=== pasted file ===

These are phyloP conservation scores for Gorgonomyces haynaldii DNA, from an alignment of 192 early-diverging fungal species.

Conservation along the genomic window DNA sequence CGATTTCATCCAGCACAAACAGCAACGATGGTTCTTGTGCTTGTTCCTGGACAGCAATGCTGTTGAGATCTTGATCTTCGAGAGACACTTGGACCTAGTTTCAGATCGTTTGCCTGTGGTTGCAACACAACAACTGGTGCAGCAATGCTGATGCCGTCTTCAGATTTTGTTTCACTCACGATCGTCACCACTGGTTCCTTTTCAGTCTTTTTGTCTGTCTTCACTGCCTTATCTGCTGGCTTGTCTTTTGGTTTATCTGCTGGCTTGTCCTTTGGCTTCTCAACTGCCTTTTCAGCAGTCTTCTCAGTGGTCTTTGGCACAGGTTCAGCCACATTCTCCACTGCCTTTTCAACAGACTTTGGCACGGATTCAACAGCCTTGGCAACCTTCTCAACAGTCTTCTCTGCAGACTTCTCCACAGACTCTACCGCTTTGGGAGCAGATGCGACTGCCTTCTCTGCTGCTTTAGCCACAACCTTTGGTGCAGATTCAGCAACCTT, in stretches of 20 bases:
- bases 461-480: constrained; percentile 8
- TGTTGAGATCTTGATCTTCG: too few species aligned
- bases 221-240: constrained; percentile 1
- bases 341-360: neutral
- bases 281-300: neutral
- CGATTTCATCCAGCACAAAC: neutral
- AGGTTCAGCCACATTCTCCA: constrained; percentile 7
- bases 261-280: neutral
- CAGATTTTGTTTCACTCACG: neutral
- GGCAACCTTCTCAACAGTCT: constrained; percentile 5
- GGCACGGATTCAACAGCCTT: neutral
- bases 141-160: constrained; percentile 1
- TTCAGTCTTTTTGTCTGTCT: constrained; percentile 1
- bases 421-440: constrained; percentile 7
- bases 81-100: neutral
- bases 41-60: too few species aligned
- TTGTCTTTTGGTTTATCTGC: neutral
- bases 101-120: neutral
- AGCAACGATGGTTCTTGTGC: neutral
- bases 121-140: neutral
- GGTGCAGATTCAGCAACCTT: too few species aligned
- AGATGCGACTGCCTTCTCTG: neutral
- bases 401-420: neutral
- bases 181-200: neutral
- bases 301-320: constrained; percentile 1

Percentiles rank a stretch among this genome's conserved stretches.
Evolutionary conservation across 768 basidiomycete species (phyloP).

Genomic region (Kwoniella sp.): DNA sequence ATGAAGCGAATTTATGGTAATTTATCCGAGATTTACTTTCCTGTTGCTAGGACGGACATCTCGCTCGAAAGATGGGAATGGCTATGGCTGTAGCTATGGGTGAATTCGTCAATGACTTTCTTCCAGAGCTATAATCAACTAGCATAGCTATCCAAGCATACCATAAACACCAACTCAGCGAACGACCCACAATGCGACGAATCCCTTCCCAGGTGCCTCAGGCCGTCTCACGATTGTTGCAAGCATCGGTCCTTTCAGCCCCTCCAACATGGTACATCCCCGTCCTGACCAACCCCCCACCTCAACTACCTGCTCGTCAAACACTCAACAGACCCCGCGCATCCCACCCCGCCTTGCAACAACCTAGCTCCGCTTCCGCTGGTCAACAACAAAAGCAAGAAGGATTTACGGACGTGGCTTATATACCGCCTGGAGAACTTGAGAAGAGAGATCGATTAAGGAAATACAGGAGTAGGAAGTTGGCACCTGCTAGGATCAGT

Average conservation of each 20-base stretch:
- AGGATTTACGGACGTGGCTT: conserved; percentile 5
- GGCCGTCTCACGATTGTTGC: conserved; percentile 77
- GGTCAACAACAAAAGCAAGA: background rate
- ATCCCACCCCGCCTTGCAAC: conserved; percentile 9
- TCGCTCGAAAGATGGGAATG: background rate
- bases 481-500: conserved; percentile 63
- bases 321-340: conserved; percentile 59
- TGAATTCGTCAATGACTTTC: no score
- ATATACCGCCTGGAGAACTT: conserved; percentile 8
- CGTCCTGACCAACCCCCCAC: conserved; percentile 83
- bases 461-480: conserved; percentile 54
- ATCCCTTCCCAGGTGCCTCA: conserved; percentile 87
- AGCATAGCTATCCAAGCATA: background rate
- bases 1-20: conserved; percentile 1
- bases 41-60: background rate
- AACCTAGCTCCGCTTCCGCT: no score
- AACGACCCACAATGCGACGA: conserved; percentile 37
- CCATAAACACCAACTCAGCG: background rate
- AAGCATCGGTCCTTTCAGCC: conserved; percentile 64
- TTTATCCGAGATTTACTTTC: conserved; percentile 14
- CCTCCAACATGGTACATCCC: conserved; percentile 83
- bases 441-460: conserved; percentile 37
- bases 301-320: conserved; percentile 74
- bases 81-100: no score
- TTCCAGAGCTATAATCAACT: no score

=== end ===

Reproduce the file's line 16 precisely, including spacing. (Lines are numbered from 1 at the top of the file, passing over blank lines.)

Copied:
- bases 421-440: constrained; percentile 7